For many people, emotions feel as if they come and go as they please. And while positive emotions, such as joy, gratitude, or interest, are often fleeting, unpleasant emotions, such as fear, anger, and sadness, often have a prolonged and intense hold on us.
For those of us with emotional disorders such as depression, unpleasant emotions are often excessive or overwhelming. Or we feel no emotions at all.
While unpleasant emotions can be helpful in particular contexts – fear can lead us to avoid dangerous situations; anger can help us overcome obstacles or fight for causes we care about – when these emotions are disproportionate to a situation, they can be harmful. Excessive fear can lead to anxiety, which may cripple one socially or at work; and uncontrollable anger may lead us to harm ourselves or someone we care about.
If you find it difficult to cope with unpleasant emotions, research suggests it may be due to the emotion regulation strategies you currently choose.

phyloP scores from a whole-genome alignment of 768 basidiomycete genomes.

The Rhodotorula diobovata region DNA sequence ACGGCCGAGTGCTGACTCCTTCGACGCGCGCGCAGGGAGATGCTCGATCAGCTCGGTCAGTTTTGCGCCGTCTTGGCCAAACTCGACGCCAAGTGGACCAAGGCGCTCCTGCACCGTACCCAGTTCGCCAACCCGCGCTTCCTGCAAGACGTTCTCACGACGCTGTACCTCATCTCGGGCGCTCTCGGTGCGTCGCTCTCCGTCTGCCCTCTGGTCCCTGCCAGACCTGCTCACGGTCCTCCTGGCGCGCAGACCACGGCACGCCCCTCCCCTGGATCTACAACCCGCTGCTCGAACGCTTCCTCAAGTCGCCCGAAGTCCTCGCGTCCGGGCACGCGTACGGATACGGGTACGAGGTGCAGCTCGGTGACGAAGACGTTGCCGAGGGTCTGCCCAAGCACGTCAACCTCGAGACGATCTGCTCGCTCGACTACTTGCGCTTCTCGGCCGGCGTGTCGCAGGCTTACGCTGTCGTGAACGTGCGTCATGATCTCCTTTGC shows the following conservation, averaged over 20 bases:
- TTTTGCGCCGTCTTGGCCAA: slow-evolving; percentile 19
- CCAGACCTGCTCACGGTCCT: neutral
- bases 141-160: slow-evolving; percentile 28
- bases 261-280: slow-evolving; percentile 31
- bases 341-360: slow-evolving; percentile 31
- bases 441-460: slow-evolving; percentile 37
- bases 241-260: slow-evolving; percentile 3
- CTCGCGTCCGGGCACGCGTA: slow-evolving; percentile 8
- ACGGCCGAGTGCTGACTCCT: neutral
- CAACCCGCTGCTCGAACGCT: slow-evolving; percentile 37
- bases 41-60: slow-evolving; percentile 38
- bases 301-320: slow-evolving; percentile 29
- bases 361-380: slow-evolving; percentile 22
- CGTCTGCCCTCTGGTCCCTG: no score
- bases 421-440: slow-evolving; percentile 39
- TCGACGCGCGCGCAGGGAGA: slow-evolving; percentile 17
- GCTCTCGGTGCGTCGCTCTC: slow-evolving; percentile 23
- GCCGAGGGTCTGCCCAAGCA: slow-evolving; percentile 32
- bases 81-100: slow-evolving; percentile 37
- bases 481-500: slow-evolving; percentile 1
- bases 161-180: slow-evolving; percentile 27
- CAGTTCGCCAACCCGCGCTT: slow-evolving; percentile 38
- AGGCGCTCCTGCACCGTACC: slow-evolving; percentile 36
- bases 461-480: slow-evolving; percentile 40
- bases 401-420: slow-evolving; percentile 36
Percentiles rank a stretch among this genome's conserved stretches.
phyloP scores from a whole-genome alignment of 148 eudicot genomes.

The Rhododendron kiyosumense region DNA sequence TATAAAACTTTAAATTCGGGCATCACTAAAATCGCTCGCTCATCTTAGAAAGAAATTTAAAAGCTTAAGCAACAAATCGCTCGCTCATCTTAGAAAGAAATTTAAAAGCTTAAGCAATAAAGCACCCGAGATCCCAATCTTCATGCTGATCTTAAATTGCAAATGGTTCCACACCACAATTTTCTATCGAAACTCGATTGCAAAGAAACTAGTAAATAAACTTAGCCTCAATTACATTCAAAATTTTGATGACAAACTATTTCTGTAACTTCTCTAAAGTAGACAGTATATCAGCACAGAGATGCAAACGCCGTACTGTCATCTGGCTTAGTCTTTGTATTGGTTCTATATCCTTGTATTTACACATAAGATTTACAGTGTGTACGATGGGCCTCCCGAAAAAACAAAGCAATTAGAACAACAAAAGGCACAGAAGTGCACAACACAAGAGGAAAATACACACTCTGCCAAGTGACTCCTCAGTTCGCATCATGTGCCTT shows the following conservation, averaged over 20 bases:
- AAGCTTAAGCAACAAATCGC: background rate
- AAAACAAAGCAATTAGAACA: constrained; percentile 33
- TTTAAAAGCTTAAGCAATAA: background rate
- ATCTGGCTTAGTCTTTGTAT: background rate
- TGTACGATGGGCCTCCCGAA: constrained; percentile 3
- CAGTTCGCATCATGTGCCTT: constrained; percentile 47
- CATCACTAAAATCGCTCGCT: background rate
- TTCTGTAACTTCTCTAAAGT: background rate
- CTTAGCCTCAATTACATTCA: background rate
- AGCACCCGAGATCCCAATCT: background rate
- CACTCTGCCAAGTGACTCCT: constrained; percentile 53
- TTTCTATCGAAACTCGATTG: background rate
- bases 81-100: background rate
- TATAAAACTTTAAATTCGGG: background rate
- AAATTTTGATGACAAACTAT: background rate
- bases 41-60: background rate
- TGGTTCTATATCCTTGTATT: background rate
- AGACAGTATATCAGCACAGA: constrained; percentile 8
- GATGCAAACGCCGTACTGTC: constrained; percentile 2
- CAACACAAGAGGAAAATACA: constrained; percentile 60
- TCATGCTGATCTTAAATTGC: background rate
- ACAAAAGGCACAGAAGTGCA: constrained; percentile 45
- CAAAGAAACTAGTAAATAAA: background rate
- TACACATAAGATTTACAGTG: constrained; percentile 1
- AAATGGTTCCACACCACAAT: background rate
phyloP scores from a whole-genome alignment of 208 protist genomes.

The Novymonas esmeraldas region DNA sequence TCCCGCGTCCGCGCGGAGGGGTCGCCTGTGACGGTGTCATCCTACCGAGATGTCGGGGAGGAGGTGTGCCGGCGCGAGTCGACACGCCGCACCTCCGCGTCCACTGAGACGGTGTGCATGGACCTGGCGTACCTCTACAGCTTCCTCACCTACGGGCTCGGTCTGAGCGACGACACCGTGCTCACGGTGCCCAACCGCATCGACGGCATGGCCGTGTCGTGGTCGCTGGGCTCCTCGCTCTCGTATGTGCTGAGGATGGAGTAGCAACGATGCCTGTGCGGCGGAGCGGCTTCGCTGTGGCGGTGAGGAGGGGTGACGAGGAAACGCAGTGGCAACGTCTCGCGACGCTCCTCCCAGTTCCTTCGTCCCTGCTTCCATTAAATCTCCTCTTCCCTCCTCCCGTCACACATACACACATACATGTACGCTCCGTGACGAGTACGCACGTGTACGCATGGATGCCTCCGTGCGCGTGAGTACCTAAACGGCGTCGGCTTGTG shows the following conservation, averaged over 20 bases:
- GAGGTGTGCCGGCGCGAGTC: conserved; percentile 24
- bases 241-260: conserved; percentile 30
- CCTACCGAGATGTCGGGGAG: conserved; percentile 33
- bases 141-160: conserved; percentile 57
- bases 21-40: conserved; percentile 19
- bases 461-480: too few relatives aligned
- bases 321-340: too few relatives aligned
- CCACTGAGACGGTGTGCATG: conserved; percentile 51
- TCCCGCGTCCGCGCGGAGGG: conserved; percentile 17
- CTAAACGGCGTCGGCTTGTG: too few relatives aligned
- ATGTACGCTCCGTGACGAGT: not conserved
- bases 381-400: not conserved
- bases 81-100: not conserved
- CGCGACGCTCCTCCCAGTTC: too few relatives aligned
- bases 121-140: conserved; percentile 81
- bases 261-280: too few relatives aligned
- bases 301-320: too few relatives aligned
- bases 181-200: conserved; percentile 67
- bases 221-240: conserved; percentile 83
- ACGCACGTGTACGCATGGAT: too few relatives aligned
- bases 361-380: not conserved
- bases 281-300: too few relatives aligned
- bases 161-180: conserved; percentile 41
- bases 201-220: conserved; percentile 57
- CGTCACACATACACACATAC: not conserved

Emotion Regulation Strategies
A growing body of research supports the notion that wellbeing is in large part influenced by the extent to which people can successfully regulate their emotions.
Emotion Regulation: The process by which individuals influence the onset, course, and experience of their emotions in order to respond to various challenges posed by the environment.
Emotion regulation strategies alter the frequency, intensity, duration, and stability of both pleasant and unpleasant emotions. Emotion regulation is the process by which people can keep calm while being provoked, appear enthusiastic while attending painstakingly boring events, and stifle laughter during a serious work meeting.